There’s no question that Queenstown is a spectacular place to visit at any time of the year, with things to do and see no matter the season - all set in a majestic alpine backdrop. And from thrill seekers to nature lovers, everyone’s favourite vacation pastimes are covered in this holiday hotspot.
But because there are so many options when it comes to accommodation, activities and locations of interest, it can be a little overwhelming trying to work out what will be the best choice for you and your travelling companions. So, because we know a thing or two about Queenstown, we’re here to share some of our insider knowledge that we have collected over the years.
Whether you need to know about campsites in Queenstown, the most popular parks to choose from, what facilities are available, where to check out some spectacular views and how to find an alfresco dining spot, it’s all covered below.
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Accommodation Options in Queenstown
Getting away for a well earned holiday is always a good idea, but one of the first things that you need to sort out is accommodation that is suitable for everyone. Yes, there are a range of hotels, motels, backpackers and holiday homes for rent, but if you’re coming for more of an outdoor experience, you can’t go past the variety of camping options on offer in Queenstown.
There are plenty of places to pitch a tent or park the campervan, which makes setting up for a real Kiwi camping experience pretty easy. Holiday parks and campsites are located all around the region, so the choice is yours if you want to be close to town, or a bit further out.
More than one million visitors stop by Queenstown every year and it’s not hard to see why. Most of the holiday parks in the main centres are very well-equipped with everything you need to enjoy your stay, like laundry facilities, hot showers, Wi-Fi, communal kitchens and TV rooms, plus playgrounds for the kids. If you’re travelling by campervan, you can book a powered or non-powered site.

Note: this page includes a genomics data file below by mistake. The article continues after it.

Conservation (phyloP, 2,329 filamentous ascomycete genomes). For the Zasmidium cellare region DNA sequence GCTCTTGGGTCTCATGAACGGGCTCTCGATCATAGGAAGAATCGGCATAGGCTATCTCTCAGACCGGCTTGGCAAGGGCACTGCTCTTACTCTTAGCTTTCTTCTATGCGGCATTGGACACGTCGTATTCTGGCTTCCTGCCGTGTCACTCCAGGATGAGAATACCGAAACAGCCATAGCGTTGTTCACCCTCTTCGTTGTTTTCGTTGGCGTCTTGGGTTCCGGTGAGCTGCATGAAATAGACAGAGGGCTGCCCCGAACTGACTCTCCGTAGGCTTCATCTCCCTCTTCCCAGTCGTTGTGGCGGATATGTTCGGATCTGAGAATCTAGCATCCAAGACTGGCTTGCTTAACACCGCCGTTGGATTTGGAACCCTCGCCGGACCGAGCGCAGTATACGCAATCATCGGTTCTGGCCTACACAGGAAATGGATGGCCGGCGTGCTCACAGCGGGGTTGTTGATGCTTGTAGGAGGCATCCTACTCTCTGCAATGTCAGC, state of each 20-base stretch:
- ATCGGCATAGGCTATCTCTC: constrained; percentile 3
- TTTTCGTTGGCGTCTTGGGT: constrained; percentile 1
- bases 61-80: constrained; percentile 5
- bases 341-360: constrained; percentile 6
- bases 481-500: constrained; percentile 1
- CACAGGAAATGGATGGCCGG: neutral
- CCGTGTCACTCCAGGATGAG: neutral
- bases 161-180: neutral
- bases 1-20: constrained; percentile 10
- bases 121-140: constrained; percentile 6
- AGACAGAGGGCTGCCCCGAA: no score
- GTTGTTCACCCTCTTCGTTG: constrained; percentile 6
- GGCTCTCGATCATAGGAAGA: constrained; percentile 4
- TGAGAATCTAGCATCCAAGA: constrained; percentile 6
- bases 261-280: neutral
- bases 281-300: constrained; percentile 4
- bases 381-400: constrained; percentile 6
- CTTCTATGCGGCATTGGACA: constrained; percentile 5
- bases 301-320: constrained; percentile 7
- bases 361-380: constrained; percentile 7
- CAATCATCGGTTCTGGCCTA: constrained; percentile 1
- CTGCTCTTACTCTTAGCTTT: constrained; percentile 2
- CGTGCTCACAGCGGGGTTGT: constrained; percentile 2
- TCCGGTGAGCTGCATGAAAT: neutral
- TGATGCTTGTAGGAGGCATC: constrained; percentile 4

It’s also worth noting that while some Queenstown campsites offer a home away from home, others (like those run by the Department of Conservation/DOC) provide more of a nature escape - perfect for those who want to get off the grid for a few days. You’ll usually need a self-contained camper in order to stay in these locations.
If you plan to try your hand at freedom camping, be aware that there may not be any facilities at the campsite, particularly if you decide to head somewhere quite remote. That's why you need to be fully prepared with provisions, fresh water, power and a self-contained toilet. Cellphone reception may also be limited in some locations. But as long as you’re ready for adventure, freedom camping can be a lot of fun!
Can you Park up a Campervan at all Queenstown Campgrounds?
While most Queenstown campgrounds can accommodate campervans and motorhomes, it is definitely worth checking with them directly especially during the peak season. The maximum number that can be parked on site will vary between campsites and holiday parks and, in such a popular holiday destination, they can get booked up quickly. The DOC campgrounds are sometimes first-in first-served so you made need to get there early during busy periods.
A couple of pointers for those behind the wheel of a campervan or motorhome:
- Always be aware of where you park, ensuring it allows you enough space to get out again in the morning. Reversing can be a bit tricky if you have set yourself up with a few obstacles in the way - like picnic tables, rubbish bins and other campers!